How to Build a Rope in Code (Hint : Don't)

Over the past few weeks I’ve been building HuffPost Swing Vote for iOS Messages, and I’d like to share one of the challenges I faced.

Perhaps my all-time favorite technical book is called “Programming Pearls”. For a book about coding, it’s remarkably short and readable. It’s a collection of war-stories drawn from the trenches of early computer science, and I love it because the anecdotes themselves tend to conjure a pretty romantic notion of how sweet life used to be: Imagine being the first programmer tasked to write a sorting routine of TWA’s route fares in the 70s. Reading through the solution, I can almost smell the stale coffee and tobacco stained aircraft cabins of the era.

Backdrop aside, the book is powerful because it teaches a point that’s salient to programmers of any generation : The solution is almost always in how you look at the problem. Something that appears overly complex or time-consuming can so often be looked at differently, and then hopefully, solved more easily.

Swing Vote for iOS is progressive in that games have never lived in the Messages app before, but the game itself isn’t technically unique. In source, we take various objects supplied by design (states, candidates), attribute various properties of physics to them, and then dictate what’s to happen when, say, a state that’s been cut from it’s suspending rope collides with the bucket of the character Donald Trump. 

This type of game interaction isn’t novel or groundbreaking, and despite my lack of previous experience with them, Apple’s tools for producing this type of thing are adept.

With the tools in place and assets delivered, this challenge amounted to churning out the necessary quantity and quality of assets to yield something that feels fun to play. 

If you play the game, you’ll notice that the majority of interaction extends to cutting ropes. The ropes are anchored to the canvas of game play, and then pinned to each of the swing states. When a rope is cut, the jointed state swings freely. When the remaining ropes are sequentially cut with care, the state (hopefully) falls toward the desired target to “score” for the desired candidate. Each state is suspended by a handful of ropes, and as I developed the game, it occurred to me that representing these ropes may compose a significant part of development.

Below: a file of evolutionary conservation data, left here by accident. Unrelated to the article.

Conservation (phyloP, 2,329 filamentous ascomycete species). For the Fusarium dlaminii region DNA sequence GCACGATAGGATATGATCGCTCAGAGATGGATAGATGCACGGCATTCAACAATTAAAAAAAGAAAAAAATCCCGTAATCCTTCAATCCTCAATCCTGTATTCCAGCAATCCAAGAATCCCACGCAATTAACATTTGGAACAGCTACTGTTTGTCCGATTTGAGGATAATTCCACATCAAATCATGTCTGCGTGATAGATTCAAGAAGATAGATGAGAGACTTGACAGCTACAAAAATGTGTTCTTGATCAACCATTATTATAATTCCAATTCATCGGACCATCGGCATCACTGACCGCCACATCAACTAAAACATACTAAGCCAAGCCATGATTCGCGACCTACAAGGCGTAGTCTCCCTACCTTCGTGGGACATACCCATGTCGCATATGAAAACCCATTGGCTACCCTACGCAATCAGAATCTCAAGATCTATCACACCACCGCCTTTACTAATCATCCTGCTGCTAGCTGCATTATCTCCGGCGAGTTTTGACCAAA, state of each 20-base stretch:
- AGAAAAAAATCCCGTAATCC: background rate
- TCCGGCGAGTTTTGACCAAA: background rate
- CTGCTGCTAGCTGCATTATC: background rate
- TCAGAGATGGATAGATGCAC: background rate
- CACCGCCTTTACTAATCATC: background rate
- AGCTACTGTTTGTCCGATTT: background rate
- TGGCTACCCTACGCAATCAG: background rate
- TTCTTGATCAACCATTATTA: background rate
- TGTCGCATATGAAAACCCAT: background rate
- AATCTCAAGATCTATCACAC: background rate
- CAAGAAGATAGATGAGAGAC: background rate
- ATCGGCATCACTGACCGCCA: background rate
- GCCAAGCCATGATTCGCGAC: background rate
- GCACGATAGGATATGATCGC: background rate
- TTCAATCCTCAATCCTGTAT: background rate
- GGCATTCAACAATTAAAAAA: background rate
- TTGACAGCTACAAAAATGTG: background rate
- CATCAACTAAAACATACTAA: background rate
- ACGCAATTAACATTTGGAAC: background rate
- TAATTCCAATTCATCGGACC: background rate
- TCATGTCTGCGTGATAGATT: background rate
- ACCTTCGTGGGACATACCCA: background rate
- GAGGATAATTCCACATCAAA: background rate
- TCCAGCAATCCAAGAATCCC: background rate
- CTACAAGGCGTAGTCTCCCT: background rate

Each rope had to be defined in relative terms as to where it was attached to the canvas, where it attached to the connected state, how long the rope was, and where the state it was attached to was positioned. I knew a simple data structure could easily represent each coordinate, but as a programmer, my first inclination when I want something to appear on screen “just so” is to type it into my code. 

I wrote up a few structures to represent ropes on the first state, Utah, and ran the app. Utah appeared on screen, suspended by the ropes I’d defined. The ropes, unfortunately, were oddly placed and the lengths were way off, making for a rather stuttered rope-cutting experience. I rinsed and repeated the process a handful of times, quickly arriving at the conclusion that to position each rope and state coordinates to satisfaction in code would take the better part of a week.

Still, we needed ropes, positions, and states. The astute may already have realized the solution, and it’s one that comes back, quite literally in this case, to how I thought to look at the problem. Looking at it from the code, the numbers have to be considered, input, observed, and then adjusted. 

The perspective that proved most useful was to express the ropes, anchors, and their positions just as the user would see them: On the screen. 

Guided by this realization, within a couple hours, I’d introduced an “input” mode to the game. Using a simple set of controls, the positions of various taps would be recorded in a structured text file for each state. One tap would position the state on the screen. Another tape defined where a rope began, and yet another where it should pin to the state. A button advanced input to the next state. Back in code, we use Pythagorean theorem to calculate the length of the rope, and introduce a simple multiplier sway the “bounciness” of the rope.

What initially seemed to be a tremendously tedious task, that of of typing dozens of coordinates into code, was reduced to a few minutes of tapping on the screen.

Certainly not every problem can be solved this way: Just try mixing Swift 2.3 and Swift 3.0 code in your next iOS project. Any way you look at that one, it won’t compile. 

Swing Vote for iMessage is available on the iMessage App Store. You’ll also receive it (although you’ll need to enable it) if you upgrade or install to the latest version of HuffPost News for iOS.